In Mark Jesus uses parables of seeds to describe God’s hidden work in the world. Crossan defines parables as “metaphorical stories”, stories that point beyond themselves to the bigger story of meaning in life. In this case, Jesus is pointing the people toward God’s bigger story of meaning. Seeds grow when they are out of sight. Like a pot of water waiting to boil, watched seeds seem to take forever to come to fruition. (I am currently watching and waiting for my summer basil to sprout.) Then suddenly the crop is up and growing by leaps and bounds. Growing from the smallest of seeds into the greatest of bushes, into the Tree of Life. It seems like no time and the harvest is bearing fruit. And this is the way it is in the Kingdom of God. The work seems secret and hidden at first, but watch out because like the power within those unseen tectonic plates, God’s power is mighty in the world changing things, turning creation upside down for those who need redemption. “We walk by faith and not by sight” and on the journey everything becomes new when we are in Christ. Growth happens in church when we thought all was dried up. Our spirits are renewed as we walk in faith through sorrow and painful times rather than around them. In keeping with our metaphor of growing trees, we hear the psalmist sing “The righteous flourish like the palm tree, and grow like a cedar in Lebanon. They are planted in the house of the LORD; they flourish in the courts of our God.” (Psalm 92:12-13)


There are two children’s stories that could be a lot of fun in worship or Sunday school using the metaphor of seeds as God’s Kingdom growing in secret. The first is a very familiar Russian folktale that is also found in Grimm’s Fairy Tales, “The Great Turnip.” If you google this story you will find many delightful versions on the web. Here are two:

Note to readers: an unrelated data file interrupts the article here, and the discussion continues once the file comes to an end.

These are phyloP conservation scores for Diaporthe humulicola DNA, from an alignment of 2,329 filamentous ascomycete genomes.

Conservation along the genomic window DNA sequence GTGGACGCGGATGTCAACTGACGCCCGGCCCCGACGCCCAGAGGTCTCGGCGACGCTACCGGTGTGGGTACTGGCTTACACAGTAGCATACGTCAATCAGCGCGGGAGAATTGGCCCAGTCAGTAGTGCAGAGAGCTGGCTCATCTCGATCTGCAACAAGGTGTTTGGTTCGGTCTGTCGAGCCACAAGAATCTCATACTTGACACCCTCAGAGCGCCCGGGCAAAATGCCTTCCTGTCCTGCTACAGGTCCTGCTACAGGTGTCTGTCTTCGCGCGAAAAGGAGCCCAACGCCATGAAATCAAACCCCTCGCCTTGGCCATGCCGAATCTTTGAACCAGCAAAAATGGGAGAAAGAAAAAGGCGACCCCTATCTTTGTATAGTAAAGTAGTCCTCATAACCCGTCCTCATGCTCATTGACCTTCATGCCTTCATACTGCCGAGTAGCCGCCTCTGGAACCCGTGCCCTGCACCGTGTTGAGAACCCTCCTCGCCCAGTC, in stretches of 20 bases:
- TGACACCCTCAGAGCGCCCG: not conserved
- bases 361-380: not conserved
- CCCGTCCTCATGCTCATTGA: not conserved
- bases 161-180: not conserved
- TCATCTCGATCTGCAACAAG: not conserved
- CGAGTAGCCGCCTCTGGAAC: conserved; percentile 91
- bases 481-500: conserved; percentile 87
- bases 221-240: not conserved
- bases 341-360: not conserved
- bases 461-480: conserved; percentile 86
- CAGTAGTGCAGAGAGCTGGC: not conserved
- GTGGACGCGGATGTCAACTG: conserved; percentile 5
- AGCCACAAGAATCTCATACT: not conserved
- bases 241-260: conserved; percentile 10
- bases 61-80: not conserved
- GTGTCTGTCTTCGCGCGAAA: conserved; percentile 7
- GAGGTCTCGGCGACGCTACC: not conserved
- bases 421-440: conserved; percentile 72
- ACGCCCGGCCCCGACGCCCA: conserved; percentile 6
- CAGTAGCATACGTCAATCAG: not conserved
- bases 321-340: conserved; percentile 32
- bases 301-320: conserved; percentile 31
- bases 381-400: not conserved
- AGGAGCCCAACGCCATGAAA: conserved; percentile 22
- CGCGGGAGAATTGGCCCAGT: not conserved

In the telling I would emphasize the time that the grandfather and his family had to wait after the turnip seed was planted and as it was growing. You can tell this part of the story with repetition just as pulling the turnip up has repetitive action. You could involve the children in simple actions of planting, waiting and pulling up the turnip.  The second story comes from the children’s book series on Frog and Toad by Arnold Loebel. You can find the story titled “The Garden” in Frog and Toad Together. ( ) It is a delightful tale about the frustration of Toad in waiting for his seeds to grow in his garden. I have even used this story in “grown-up” sermon. Simple but a profound metaphor for those of us, young and old and in between, who are gardeners in God’s Kingdom garden. You can find the story on-line at


The text from I Samuel follows the theme highlighted above. As Samuel follows the Lord’s instructions he is called to walk by faith and not by sight. He has anointed Saul but the Lord is not please with Saul as a king and neither is Samuel. What to do? God gives Samuel mysterious instruction about making a sacrifice and inviting Jesse and his sons. In doing this he will find the new king for Israel. When Samuel sees the sons of Jesse, he thinks his problems are solved for they are all seem strong in character and body. Yet the mystery continues as none of them are the “one.” It is only when the youngest and least likely is called that God is pleased and Samuel is instructed that this young one is the new king. How can this be? Once again God’s call is to walk by faith and not by sight.

Telling this story to the children would be a wonderful way to introduce the thematic metaphor discussed above. Many of them may have heard the story of David and Goliath but will not know this story of how David is chosen to lead. Wow! Could one of them be such a leader some day? Consider how you might “stage” the story by lining up some of the bigger and stronger children as Jesse’s older sons to create a repetitive telling of the choosing. And then the smallest one of all is chosen! This story could also serve within the adult sermon to illustrate “walking by faith and not by sight” with God. As we know it did not start with Paul.

Blessings on your story journey this week! Jane Anne  [1] John Dominic Crossan, The Power of Parable; How Fiction by Jesus Became Fiction about Jesus, (NY, NY: HarperCollins, 2012, 8). ©Jane Anne Ferguson, 2015 and beyond. Text and photos to be reprinted with permission only.

Leave a Reply